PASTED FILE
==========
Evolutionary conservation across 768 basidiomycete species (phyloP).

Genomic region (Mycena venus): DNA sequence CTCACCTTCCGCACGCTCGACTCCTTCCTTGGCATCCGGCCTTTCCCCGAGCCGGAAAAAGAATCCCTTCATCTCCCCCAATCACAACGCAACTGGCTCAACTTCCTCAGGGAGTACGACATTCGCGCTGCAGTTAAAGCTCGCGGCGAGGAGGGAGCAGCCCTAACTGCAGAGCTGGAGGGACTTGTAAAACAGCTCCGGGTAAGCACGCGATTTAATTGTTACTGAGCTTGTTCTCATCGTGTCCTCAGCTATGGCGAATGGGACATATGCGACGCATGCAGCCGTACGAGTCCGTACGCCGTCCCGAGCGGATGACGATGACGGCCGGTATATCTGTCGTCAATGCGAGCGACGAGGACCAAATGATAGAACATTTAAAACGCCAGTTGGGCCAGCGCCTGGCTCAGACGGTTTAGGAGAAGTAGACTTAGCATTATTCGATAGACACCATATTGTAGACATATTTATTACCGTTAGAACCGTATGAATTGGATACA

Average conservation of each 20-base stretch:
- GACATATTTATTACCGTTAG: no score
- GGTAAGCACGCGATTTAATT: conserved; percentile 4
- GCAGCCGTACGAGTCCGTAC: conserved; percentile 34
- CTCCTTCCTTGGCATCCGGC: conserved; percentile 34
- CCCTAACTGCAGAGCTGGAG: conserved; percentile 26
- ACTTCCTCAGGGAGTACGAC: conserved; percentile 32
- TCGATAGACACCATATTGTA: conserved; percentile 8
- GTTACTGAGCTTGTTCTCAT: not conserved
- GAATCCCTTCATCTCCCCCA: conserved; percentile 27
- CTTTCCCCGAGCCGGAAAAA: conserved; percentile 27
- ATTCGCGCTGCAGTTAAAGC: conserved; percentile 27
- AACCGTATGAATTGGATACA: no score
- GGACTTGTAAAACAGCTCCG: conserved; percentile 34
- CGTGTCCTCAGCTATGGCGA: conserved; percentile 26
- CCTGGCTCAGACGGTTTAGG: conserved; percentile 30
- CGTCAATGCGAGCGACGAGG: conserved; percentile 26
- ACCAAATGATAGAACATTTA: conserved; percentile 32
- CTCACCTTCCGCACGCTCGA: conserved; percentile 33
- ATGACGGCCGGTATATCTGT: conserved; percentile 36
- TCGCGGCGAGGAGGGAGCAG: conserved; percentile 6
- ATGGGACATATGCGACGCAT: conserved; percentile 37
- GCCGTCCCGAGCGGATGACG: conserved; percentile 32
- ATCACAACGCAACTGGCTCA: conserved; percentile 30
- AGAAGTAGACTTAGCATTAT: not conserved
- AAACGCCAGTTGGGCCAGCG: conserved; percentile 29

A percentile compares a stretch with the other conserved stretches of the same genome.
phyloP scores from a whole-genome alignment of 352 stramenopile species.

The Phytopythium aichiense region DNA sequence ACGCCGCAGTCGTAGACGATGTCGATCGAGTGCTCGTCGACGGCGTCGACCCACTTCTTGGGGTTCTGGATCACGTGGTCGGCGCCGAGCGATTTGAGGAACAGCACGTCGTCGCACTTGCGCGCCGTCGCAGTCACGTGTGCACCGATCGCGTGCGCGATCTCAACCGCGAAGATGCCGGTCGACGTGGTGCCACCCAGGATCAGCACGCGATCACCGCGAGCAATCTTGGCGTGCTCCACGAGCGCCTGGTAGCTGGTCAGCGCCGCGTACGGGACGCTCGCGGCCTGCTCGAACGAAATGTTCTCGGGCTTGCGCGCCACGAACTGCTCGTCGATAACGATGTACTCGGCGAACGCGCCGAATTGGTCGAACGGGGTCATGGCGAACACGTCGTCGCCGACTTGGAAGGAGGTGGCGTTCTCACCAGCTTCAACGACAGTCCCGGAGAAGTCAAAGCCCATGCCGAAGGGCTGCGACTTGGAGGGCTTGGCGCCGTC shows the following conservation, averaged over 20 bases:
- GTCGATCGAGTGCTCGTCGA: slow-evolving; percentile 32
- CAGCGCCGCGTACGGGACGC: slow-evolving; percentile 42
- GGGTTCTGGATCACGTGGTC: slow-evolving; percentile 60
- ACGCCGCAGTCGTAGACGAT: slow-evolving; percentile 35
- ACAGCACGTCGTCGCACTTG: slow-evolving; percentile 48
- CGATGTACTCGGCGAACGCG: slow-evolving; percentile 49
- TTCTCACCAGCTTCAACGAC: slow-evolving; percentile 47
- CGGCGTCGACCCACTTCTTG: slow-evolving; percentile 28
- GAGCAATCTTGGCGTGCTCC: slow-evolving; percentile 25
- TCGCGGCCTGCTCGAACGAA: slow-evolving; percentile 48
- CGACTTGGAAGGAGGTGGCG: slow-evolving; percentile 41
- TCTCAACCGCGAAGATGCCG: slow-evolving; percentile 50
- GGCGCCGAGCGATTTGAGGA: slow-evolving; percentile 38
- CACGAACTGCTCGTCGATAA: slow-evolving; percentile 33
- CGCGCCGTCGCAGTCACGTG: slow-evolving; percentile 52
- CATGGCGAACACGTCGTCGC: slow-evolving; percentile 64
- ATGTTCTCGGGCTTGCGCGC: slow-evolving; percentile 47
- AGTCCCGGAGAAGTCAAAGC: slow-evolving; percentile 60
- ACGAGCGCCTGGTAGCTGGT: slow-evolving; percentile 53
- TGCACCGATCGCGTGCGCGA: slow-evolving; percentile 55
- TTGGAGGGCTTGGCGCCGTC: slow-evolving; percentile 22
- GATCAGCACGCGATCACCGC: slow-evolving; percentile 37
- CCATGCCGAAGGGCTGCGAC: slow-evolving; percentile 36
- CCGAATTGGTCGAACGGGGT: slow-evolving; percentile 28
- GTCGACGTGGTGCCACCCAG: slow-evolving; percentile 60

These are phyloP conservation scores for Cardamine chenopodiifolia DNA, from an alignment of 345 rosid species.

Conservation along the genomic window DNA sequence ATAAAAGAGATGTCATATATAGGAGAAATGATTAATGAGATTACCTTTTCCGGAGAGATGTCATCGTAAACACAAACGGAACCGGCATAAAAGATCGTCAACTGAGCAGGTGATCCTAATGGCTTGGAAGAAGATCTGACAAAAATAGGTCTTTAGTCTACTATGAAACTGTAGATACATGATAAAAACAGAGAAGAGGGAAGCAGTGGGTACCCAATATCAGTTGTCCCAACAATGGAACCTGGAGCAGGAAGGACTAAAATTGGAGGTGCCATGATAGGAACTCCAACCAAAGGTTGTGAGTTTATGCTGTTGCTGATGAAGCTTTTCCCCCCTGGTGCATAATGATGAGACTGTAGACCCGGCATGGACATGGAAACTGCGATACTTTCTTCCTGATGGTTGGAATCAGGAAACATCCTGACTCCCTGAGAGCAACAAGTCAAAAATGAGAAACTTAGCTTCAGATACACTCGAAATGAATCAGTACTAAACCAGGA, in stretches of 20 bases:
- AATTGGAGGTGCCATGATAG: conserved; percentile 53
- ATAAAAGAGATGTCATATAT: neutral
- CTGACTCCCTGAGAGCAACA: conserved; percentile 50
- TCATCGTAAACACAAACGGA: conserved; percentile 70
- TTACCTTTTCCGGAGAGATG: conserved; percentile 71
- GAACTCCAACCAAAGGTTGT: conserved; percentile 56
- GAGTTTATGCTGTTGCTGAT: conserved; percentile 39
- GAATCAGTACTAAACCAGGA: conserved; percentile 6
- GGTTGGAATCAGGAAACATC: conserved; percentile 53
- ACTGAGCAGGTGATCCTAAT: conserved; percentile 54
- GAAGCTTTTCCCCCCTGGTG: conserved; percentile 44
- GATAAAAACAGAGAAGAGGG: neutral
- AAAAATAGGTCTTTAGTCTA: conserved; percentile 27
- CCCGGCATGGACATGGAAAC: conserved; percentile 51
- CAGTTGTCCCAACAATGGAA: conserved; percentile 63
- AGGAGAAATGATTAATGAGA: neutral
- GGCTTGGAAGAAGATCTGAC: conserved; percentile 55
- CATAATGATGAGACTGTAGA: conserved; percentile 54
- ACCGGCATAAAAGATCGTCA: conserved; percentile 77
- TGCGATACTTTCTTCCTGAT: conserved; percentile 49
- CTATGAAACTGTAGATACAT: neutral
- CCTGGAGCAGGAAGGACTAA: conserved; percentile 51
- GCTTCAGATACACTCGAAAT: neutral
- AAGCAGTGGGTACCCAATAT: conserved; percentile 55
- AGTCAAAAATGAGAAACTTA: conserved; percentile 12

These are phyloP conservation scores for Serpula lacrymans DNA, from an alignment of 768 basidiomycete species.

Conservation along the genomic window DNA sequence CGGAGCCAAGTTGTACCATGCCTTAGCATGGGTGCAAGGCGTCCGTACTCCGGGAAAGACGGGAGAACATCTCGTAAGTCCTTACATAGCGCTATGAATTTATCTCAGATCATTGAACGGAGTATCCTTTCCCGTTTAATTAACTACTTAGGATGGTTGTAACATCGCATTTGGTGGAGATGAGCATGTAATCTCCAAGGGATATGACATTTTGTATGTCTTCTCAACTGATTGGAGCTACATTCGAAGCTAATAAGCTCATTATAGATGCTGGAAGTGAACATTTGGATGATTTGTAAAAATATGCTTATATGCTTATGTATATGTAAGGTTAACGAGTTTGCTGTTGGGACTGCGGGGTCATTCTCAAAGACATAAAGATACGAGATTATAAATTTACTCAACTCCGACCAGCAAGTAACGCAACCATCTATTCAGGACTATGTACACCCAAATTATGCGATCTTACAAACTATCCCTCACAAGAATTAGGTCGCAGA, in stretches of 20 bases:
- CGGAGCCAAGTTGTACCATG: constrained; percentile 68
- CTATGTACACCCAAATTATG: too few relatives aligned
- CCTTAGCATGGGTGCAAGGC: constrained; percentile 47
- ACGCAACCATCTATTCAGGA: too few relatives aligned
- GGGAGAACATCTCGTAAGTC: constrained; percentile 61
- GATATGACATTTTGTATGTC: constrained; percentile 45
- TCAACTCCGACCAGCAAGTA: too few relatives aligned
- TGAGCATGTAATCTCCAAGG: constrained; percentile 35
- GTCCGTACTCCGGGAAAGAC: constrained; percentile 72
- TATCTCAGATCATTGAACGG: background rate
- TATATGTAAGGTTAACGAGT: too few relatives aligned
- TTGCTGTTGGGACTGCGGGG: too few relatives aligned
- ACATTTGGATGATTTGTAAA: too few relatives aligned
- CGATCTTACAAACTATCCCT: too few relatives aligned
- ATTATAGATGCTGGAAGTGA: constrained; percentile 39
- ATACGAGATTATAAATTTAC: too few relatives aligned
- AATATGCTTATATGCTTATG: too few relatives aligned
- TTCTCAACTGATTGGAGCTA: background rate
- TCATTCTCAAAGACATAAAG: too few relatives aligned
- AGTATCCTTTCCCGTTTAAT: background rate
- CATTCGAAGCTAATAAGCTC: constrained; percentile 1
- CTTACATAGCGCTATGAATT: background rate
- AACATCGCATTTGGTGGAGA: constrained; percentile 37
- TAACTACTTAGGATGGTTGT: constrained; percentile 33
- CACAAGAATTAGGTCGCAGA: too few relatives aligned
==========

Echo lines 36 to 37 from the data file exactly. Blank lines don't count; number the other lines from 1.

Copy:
- ACAGCACGTCGTCGCACTTG: slow-evolving; percentile 48
- CGATGTACTCGGCGAACGCG: slow-evolving; percentile 49